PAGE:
Ever found yourself having to do a presentation and you are absolutely petrified?  There are many articles on presentation skills, in order to improve your delivery, your appearance etc.  However, despite reading all of those, my experiences of doing presentations still felt terrible.

This is what used to happen to me.  When I was 23 I was asked to do my very first presentation.  I was working in a management consultancy, and it was figured that at some stage soon in my career development I would need to work with clients and present my findings.  So my boss decided to make me do a presentation to the whole of the company (only about 15 people) to gain some experience.

My presentation was on data I had analysed as part of a client project, and was basically all numbers!  Not much scope for humour or even diagrams!  However, I put the presentation together (using acetates and an overhead projector in those days) and asked my line manager to review it to ensure it made sense and was in the right order.

I was as ready as I was ever going to be, but still petrified.  On to “death by powerpoint” as they call it these days!!  However, on slide 3, one of the Directors asked me a question.  Completely took me by surprise, and I went hunting through the rest of the slides to try and find the one that would answer his question.  I had no experience of asking if they would mind holding on for a little while and his question would be answered in due course.

Then, having got completely muddled, my line manager (the one who had checked my presentation), loudly announced to the group “oh my God, could you have not even got the presentation in any sort of logical order?  How ridiculous!”

I finished the presentation, stammering, heart thudding, sweating – and left exhausted and humiliated. My first experience of doing a presentation was, to me, the worst possible. To some people, this experience may seem minor.  However, to me, it was something that would stay with me for another 22 years.  The memory of those few minutes would haunt me through every presentation I did thereafter.  And I did a lot.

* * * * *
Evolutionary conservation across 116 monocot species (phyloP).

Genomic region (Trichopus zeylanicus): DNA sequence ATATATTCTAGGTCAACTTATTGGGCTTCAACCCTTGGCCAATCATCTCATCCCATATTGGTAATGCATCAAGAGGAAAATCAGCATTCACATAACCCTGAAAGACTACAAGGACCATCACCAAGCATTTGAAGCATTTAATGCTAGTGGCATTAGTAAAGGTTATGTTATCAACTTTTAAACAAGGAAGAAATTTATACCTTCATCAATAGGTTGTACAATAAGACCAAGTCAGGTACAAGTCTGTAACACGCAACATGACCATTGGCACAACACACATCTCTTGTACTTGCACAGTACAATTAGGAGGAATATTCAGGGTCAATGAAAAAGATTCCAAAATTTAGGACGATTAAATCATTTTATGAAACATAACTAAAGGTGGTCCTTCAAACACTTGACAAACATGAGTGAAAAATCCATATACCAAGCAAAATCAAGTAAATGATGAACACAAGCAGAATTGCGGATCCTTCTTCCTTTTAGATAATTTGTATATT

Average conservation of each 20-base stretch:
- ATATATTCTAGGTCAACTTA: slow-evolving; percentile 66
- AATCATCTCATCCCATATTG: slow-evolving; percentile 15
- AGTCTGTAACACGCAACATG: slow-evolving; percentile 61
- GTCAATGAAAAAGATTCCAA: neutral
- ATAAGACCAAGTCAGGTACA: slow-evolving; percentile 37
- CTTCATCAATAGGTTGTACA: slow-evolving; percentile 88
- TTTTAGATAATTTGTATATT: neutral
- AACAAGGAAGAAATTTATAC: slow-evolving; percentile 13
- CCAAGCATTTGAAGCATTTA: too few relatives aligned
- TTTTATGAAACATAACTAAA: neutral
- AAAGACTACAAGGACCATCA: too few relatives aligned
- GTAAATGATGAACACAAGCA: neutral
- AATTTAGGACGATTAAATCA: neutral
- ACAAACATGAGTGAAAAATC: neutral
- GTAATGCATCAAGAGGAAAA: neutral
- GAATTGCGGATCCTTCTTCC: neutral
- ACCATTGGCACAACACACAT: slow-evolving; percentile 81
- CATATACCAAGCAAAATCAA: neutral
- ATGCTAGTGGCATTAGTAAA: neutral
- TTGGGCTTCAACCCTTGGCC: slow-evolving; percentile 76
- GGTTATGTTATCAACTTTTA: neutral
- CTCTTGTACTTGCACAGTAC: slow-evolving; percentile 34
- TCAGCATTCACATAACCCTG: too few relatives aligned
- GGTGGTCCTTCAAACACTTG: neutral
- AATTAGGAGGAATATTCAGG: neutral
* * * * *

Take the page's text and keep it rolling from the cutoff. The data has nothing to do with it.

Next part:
As I became more senior in my next company, presentations were the norm.  I did get better with experience, and learnt some of the techniques to deal with questions etc.  Only a few close colleagues knew the horror that was going on inside me, and could see the shaking hands, every time I stood up.  One colleague just could not understand how someone who could conduct meetings with no effort at all, could be so different when standing up to present.

However, over the years, I managed to collect a competing memory to the horrendous first one.  After a presentation I had to do to my new team of direct reports (all managers – you can imagine how worried I was about that one), one of them came up to me and said “that was brilliant, you make me proud to say you’re my manager”.  For the next couple of years I had those two memories competing in my head every time I did a presentation, which somehow made it a little bit easier.

Then I trained as an NLP practitioner.  My fear of presentations was discussed and we worked on learning from the memories and then letting them go. Once I could see beyond the blind panic I was able to recall many more successes than failures.  Mistakes could be learned from, and they didn’t have to dominate my thoughts and reduce my confidence.  When we practised a presentation during the course, guess what – I was the last one of the group to be called up, so had a bit of a sweaty hand thing going on – only to be told by the whole group and the trainers, that that was the best presentation they’d seen!

It is so much better and easier to think clearly about your past successes and mistakes, and stop unhelpful ones dominating your current experience.  I’ve written previously about how negative beliefs can blind us to evidence that proves them incorrect, and how the chemical changes in our brains react to stress and demotivating triggers reducing our ability to think clearly and creatively.   It is also great to be able to work through some of those memories and get rid of the ghosts holding us back.  One could also say, it’s better for our audience too!!!!

If you’re interested in finding out more about how NLP can help you with your confidence, contact us or find out more information here.

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